Pendimethalin is commonly applied for PRE weed control in container nursery production. Field and laboratory trials were conducted to determine herbicide effectiveness and leaching of two pendimethalin formulations in pine bark, the primary component used in the growing medium of container-grown plants in the South. The microencapsulated (ME) formulation of pendimethalin gave lower control of southern crabgrass and leached deeper than the emulsifiable concentrate (EC) formulation in pine bark. The EC formulation controlled southern crabgrass 93% compared with only 70% with the ME formulation at 4.48 kg ai ha−1. After applying 3.4 kg ai ha−1 pendimethalin and 17.8 cm of irrigation water, the ME formulation showed greater leaching into the 3- to 6- and 6- to 9-cm depths than the EC formulation on the basis of a southern crabgrass bioassay. Using a microwave extraction method, only 0.91 mg kg−1 pendimethalin was found in the 3- to 6-cm pine bark depth compared with 4.0 mg kg−1 for the ME formulation. Below the 6-cm depth, no pendimethalin was detected when the EC formulation was applied, but 0.5 ppm was found for the ME formulation. No pendimethalin was detected in effluent collected from irrigation water for the EC; however, 3.0 mg kg−1 was collected from leachate for the ME formulation. Pendimethalin ME is leaching much deeper than the EC formulation in the pine bark profile, which results in lower weed control. This extensive leaching of ME formulation may be due to capsule movement with the irrigation water, combined with a delayed release of pendimethalin, which then binds to the pine bark much lower in the container profile.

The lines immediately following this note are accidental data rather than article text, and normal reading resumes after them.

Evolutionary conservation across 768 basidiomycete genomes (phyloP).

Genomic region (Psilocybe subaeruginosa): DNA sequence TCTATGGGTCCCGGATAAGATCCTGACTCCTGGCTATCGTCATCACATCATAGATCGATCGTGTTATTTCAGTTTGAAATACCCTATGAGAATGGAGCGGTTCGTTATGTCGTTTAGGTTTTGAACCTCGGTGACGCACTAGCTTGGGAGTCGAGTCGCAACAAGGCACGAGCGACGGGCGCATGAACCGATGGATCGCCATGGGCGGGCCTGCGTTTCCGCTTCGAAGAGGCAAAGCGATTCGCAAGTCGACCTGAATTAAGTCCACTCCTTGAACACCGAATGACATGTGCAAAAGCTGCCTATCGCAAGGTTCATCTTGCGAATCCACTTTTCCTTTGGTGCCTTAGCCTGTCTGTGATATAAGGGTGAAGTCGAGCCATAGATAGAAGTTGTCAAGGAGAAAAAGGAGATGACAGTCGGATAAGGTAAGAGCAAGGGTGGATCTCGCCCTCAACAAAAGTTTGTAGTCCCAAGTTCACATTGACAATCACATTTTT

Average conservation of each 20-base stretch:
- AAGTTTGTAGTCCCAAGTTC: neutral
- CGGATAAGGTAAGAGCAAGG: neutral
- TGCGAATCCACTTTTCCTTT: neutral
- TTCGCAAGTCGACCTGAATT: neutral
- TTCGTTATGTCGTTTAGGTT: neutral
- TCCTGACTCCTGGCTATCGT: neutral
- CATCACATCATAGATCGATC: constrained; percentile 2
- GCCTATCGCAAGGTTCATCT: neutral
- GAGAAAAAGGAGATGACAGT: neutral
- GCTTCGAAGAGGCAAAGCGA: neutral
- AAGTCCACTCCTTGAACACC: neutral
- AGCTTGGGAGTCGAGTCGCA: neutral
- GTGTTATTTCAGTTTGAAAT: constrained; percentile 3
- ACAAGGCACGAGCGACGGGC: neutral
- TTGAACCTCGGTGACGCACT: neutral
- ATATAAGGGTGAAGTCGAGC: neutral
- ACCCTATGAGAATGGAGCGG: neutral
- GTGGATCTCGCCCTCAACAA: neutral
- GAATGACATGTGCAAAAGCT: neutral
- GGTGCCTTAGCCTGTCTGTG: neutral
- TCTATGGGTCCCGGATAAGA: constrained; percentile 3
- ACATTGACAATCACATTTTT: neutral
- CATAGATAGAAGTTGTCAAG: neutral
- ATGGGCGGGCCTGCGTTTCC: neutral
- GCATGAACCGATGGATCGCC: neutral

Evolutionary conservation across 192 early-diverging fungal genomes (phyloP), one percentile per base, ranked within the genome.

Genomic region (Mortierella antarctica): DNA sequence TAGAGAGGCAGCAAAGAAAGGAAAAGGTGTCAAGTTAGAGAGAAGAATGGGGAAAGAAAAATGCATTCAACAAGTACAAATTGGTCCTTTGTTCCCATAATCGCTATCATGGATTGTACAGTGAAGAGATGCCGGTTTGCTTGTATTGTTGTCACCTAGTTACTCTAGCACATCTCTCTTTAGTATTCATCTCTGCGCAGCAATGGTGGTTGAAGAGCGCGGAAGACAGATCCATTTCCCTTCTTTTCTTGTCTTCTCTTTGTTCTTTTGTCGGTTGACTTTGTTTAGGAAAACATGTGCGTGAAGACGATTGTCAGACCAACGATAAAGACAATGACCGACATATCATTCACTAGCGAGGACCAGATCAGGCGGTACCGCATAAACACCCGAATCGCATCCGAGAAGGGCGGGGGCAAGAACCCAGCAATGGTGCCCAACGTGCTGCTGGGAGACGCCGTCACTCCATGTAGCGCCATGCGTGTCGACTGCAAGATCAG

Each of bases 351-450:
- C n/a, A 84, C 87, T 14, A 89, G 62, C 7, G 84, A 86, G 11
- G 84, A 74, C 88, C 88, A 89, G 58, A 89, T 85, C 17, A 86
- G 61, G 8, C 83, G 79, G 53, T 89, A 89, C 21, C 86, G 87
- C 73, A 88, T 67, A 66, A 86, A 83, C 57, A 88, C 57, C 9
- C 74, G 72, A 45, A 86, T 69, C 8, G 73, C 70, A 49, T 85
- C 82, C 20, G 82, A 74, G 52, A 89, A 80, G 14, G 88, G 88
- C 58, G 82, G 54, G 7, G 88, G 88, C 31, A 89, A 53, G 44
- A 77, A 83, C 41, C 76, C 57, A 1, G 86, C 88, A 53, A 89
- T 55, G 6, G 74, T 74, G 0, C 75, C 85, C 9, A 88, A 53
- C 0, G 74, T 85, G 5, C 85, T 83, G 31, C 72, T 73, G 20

Nomenclature: Pendimethalin; southern crabgrass, Digitaria ciliaris (Retz.) Koel.